Over the holidays, I read Charles Yu’s How to Live Safely in a Science Fictional Universe. It’s a lovely little novel, though perhaps better as a commentary on science fiction than as an actual entry in the genre. One of my favorite parts of the book, about a semi-depressed time machine repairman searching for his missing father, comes in a description of the universe the story is set in:
At the lower end of the scale are the unincorporated areas, which have, as the name suggests, no particular look and feel, no genre. Although sometimes referred to as ‘reality’ it should be stressed that this layer of Universe 31 is quantitatively, but not qualitatively, different from the other regions. The difference is one of degree, not nature. On the other end of the scale, the affluent inhabitants of the upper-middle to upper-end neighborhoods, perhaps searching for authenticity, or nostalgic for a different age, devote significant amounts of their time and resources to the creation of a simulated version of the unincorporated areas. Considerable expense is required for the upkeep of these highly stylized ‘reality’ gardens, with the verisimilitude of one’s personal family garden being a point of pride and a symbol of status among this stratum of inhabitants…Although techncially SF, the look and feel of the world in these borderline neighborhoods is less thoroughly executed than elsewhere in the region, and outcomes of story lines can be more randomized, due to ac omparatively weaker buffer from the effects of 31’s incomplete physics. As a result, the overall quality of experience for the residents of these striving areas is thinner, poorer, and less substantial than of those in the middle and upper regions, while at the same time, due to its mixed and random and unthemed nature, less satisfying than that of reality, which, although gritty, is, at least, internally consistent.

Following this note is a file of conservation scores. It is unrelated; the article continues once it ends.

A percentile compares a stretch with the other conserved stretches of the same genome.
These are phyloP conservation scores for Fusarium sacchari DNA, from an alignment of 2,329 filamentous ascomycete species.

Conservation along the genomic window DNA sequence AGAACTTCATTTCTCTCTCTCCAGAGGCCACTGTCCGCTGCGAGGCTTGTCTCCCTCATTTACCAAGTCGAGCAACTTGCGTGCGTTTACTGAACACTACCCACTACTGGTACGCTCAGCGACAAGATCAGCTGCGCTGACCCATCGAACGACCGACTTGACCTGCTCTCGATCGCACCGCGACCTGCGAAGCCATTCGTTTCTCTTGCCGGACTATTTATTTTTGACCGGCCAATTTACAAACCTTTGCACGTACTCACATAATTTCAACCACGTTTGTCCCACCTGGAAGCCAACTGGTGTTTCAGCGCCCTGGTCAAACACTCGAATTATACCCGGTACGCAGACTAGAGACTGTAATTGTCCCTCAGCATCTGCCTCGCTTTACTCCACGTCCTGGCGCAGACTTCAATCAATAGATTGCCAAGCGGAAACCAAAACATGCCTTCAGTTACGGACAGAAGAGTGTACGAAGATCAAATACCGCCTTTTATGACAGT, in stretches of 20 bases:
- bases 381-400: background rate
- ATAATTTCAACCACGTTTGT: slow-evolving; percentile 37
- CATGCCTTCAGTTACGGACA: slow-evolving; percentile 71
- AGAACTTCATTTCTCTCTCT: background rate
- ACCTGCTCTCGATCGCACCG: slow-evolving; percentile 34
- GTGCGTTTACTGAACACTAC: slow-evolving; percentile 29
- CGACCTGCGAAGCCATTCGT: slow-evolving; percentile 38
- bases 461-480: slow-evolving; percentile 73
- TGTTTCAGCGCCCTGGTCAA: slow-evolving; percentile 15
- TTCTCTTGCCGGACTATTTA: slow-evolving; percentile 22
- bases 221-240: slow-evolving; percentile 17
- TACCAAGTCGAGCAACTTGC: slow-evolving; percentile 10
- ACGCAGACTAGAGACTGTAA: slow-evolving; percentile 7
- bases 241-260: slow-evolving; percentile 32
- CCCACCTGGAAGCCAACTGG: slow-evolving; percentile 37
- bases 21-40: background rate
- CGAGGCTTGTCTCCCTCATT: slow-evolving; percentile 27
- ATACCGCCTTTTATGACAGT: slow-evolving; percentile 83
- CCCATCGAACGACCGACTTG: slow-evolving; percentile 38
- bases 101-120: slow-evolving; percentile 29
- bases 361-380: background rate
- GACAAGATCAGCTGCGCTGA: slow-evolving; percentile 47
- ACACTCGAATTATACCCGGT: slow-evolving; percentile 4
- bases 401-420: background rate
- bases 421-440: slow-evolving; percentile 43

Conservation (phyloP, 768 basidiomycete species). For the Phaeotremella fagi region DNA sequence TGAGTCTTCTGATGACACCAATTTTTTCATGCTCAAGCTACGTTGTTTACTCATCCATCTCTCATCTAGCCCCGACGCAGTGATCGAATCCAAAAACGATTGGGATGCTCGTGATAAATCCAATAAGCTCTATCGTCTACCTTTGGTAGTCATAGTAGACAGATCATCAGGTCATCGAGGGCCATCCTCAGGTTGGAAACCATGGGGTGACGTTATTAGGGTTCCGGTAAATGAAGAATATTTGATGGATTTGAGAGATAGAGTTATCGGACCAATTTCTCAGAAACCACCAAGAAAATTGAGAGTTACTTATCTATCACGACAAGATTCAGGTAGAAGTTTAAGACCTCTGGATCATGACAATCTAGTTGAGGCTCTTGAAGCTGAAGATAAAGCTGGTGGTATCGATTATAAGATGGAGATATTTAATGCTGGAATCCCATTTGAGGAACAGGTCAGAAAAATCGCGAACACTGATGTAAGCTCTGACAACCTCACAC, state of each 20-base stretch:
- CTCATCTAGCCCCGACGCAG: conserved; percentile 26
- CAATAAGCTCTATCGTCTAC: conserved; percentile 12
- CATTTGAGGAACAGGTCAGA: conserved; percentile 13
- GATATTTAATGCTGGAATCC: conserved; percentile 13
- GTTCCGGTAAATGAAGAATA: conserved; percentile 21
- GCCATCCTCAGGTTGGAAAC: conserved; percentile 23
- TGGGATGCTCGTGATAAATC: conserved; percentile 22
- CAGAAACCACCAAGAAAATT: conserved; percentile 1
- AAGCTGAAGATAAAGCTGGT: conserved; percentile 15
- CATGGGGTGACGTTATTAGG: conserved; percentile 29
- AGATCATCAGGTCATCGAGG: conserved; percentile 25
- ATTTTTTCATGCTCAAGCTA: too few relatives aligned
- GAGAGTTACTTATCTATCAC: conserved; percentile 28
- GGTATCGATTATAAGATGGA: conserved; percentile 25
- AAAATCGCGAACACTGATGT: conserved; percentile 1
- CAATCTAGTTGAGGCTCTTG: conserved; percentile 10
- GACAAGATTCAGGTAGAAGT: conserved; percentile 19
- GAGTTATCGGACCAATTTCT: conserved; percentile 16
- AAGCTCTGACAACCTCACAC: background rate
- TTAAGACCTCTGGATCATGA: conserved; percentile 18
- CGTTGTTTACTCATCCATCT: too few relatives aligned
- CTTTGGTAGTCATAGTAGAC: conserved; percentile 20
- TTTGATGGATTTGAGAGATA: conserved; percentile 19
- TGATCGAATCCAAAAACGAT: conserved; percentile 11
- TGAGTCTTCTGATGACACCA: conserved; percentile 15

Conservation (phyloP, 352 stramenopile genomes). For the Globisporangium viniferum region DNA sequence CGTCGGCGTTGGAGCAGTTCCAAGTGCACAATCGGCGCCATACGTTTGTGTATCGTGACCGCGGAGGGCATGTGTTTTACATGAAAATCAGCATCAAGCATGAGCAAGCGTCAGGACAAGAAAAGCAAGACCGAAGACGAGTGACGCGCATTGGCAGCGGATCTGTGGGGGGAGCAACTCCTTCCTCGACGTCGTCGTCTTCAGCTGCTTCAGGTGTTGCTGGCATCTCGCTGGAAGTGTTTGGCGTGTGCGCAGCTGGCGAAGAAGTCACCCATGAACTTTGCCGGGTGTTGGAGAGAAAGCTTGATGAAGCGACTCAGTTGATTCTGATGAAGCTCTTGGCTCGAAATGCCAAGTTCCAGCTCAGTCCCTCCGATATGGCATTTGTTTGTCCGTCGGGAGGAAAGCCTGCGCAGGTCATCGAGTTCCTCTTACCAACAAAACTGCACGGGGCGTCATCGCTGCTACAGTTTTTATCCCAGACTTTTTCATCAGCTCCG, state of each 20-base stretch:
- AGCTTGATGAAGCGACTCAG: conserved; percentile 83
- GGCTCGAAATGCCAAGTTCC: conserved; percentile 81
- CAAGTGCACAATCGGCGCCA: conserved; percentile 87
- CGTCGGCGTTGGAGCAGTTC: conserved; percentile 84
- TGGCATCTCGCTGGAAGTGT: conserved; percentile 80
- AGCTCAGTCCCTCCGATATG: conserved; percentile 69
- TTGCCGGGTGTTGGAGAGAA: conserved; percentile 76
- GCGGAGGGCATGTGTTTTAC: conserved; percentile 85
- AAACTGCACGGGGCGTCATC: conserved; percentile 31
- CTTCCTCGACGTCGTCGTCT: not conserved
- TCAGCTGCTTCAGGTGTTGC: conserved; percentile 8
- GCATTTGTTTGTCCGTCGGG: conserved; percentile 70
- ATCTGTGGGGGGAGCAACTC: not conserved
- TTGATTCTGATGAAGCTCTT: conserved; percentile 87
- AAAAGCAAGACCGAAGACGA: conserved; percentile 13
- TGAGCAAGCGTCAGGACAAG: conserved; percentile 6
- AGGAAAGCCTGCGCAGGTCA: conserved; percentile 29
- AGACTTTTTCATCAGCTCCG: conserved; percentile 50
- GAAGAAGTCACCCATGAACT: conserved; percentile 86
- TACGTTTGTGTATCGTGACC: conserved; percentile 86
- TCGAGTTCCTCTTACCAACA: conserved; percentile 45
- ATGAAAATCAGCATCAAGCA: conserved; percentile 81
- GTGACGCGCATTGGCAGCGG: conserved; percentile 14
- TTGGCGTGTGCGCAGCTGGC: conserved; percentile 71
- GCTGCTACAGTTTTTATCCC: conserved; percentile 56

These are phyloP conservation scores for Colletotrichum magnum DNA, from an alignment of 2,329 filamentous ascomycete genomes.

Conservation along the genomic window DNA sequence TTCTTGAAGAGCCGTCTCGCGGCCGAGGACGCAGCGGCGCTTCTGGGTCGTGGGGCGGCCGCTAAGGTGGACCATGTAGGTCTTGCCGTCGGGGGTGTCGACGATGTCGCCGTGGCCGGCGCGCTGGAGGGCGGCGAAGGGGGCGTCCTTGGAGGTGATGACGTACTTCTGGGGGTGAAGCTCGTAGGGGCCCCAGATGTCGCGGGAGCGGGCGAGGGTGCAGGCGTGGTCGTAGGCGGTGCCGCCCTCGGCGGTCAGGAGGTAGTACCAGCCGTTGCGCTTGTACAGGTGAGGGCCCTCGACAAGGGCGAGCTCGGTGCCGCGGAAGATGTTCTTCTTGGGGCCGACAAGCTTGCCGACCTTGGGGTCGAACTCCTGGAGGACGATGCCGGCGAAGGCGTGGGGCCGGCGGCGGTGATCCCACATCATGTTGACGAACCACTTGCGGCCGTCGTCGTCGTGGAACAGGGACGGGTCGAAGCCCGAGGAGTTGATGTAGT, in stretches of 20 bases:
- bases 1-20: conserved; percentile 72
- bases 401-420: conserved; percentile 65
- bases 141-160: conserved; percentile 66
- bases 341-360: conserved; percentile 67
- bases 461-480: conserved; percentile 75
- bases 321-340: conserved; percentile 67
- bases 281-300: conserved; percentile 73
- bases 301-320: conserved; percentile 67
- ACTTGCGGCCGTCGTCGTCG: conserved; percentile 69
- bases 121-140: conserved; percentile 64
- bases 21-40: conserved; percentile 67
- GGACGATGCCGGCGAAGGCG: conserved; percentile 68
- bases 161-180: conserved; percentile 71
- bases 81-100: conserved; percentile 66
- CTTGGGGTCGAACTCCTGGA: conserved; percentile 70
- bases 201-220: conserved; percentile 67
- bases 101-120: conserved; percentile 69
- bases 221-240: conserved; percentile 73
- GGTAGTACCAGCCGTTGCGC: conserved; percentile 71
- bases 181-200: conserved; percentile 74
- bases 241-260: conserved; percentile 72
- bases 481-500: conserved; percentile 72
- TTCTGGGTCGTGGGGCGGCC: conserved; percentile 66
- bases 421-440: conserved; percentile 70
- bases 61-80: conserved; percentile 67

There are a lot of interesting ideas in this concept, that the wealthier you are, the more you live in reality. Of course wealth gives you access to a greater range of experiences; to resources that can help you play around with different identities and different tropes of identities; and to the luxury of nostalgia and time spent defining authenticity whether you live in a science fictional universe or in this one. And of course it’s deeply irritating that our popular culture, science fictional or otherwise, so often resorts to trope to describe certain classes of people, whether it’s sassy lower-middle-class black women, Southeast Asian convenience store proprietors, or incompetent deputies. But I’m compelled by the idea that it might be a bad fate to be so low on the totem poll as to be unreachable by trope, cliche, or genre, that it’s worse to be ignored entirely than stereotyped. Before we want our stories to be authentic, to typify genre, or to transcend it, we want them to be recognized as worthy and listened to in the first place.